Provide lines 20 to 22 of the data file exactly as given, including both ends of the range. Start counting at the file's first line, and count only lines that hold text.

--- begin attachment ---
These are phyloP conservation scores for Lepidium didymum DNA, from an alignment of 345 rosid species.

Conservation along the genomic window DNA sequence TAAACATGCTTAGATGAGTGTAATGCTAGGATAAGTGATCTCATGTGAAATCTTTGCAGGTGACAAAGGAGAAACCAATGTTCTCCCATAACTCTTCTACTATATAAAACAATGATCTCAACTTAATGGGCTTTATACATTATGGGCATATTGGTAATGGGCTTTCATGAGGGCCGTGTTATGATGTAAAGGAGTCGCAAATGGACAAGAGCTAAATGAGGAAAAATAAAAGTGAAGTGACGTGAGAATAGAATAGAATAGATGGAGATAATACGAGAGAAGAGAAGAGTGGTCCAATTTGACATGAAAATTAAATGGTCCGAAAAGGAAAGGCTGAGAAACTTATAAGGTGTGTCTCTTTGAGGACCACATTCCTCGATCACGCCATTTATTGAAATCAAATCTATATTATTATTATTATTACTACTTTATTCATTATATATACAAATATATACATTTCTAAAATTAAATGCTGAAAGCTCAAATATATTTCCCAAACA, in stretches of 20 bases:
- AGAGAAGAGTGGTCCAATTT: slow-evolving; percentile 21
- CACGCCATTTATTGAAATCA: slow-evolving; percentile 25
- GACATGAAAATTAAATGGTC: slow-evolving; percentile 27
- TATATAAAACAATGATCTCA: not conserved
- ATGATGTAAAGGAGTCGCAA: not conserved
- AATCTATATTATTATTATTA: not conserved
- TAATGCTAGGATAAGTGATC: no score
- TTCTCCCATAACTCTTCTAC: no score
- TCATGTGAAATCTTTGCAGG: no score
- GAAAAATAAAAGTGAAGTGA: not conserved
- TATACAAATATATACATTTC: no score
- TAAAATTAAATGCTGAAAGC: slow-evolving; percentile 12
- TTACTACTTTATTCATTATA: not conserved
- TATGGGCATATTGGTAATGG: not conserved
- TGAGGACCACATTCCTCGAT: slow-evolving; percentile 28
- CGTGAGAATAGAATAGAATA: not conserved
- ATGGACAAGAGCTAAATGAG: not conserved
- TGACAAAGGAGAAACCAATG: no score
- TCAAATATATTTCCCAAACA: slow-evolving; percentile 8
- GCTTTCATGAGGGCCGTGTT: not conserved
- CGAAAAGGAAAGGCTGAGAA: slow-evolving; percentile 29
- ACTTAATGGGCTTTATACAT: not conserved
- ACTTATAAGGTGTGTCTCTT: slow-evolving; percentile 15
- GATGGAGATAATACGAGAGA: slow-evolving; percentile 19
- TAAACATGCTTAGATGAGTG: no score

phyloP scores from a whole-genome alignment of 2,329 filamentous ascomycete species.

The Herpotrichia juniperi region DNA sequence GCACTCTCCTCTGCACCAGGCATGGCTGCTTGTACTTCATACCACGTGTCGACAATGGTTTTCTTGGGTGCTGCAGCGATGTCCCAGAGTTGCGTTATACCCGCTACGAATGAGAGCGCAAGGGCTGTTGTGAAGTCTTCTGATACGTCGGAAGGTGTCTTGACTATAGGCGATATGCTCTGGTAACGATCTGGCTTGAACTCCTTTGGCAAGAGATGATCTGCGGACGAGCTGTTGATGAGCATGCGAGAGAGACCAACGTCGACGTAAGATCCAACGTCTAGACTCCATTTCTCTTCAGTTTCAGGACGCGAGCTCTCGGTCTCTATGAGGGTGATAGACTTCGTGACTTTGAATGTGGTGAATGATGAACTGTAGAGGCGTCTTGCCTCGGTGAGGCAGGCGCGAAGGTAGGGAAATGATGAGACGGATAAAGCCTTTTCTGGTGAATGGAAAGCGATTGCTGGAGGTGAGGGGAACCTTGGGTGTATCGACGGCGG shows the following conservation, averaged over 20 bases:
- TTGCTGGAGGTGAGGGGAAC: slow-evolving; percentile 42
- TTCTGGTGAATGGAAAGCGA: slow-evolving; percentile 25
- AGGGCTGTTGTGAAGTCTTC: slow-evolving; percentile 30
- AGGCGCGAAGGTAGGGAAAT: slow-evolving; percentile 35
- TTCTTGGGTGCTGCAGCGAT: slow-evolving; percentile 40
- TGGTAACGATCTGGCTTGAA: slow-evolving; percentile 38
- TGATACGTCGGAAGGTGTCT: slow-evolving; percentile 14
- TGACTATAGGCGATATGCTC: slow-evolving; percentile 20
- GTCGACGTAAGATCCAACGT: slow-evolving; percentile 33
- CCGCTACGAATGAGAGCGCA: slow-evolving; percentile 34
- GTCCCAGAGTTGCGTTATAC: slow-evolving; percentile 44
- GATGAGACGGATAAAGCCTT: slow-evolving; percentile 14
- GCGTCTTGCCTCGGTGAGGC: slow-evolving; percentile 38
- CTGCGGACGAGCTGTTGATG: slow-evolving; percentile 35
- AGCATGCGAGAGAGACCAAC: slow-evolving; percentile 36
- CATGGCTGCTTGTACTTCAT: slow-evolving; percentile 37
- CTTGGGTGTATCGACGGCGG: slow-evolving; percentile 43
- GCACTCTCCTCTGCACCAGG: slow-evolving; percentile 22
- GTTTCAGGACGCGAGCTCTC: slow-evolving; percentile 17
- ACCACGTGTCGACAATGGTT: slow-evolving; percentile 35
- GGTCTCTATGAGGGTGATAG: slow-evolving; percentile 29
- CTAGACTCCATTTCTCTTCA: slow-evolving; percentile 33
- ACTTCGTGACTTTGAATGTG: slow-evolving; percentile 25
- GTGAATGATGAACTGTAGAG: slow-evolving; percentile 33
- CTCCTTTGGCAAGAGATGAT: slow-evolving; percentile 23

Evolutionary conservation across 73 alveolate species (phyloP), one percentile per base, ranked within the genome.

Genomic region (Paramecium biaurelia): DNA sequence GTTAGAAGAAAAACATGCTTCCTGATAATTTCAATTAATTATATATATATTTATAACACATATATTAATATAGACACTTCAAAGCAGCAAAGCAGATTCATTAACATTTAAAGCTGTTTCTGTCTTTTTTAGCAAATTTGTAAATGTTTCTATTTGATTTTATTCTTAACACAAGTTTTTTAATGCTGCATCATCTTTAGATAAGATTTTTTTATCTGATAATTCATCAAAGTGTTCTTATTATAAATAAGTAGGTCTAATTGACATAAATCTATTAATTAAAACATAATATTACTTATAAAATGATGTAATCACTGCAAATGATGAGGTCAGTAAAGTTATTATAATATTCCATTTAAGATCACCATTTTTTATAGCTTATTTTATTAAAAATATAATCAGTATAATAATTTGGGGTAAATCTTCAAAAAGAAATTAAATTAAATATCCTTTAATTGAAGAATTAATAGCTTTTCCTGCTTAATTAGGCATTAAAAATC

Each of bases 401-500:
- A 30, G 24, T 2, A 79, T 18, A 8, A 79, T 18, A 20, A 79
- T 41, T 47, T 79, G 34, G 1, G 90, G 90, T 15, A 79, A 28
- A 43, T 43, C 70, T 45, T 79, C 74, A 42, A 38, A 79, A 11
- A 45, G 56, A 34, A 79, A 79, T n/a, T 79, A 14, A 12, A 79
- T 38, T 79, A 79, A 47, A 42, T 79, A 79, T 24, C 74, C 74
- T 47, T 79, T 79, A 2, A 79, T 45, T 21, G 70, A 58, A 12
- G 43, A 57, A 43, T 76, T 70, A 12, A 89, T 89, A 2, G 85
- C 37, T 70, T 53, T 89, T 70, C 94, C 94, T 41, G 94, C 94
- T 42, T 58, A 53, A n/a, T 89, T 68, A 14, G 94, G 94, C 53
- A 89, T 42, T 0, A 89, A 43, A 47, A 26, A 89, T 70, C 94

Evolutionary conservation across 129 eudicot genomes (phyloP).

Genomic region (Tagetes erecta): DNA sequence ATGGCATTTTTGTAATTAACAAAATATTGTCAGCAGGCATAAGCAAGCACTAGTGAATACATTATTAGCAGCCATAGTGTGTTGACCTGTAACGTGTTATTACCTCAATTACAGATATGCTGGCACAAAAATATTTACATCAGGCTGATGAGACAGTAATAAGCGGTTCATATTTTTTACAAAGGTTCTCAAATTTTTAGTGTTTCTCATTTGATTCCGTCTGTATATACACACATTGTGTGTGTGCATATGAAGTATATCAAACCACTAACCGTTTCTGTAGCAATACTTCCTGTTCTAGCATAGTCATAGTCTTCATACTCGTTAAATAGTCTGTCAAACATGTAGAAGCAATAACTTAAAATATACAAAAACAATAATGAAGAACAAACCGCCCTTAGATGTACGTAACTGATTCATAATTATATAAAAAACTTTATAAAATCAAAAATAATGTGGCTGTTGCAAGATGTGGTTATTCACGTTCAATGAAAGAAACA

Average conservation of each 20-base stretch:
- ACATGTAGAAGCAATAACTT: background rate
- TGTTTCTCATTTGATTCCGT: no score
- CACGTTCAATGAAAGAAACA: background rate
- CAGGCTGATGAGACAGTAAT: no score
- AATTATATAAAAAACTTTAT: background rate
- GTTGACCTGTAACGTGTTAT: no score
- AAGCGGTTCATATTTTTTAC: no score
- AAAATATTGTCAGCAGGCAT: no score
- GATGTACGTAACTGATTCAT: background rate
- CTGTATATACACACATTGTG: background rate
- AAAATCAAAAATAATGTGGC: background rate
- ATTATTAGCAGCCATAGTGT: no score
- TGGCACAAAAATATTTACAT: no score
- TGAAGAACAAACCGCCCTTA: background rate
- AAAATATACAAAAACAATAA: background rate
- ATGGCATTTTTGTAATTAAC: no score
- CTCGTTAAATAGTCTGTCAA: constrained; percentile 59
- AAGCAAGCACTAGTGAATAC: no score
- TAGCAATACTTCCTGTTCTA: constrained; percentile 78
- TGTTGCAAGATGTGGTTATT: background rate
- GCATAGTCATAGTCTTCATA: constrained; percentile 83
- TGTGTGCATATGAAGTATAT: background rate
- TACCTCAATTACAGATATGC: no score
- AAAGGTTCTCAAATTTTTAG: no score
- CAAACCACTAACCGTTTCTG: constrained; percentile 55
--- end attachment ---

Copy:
- TGACAAAGGAGAAACCAATG: no score
- TCAAATATATTTCCCAAACA: slow-evolving; percentile 8
- GCTTTCATGAGGGCCGTGTT: not conserved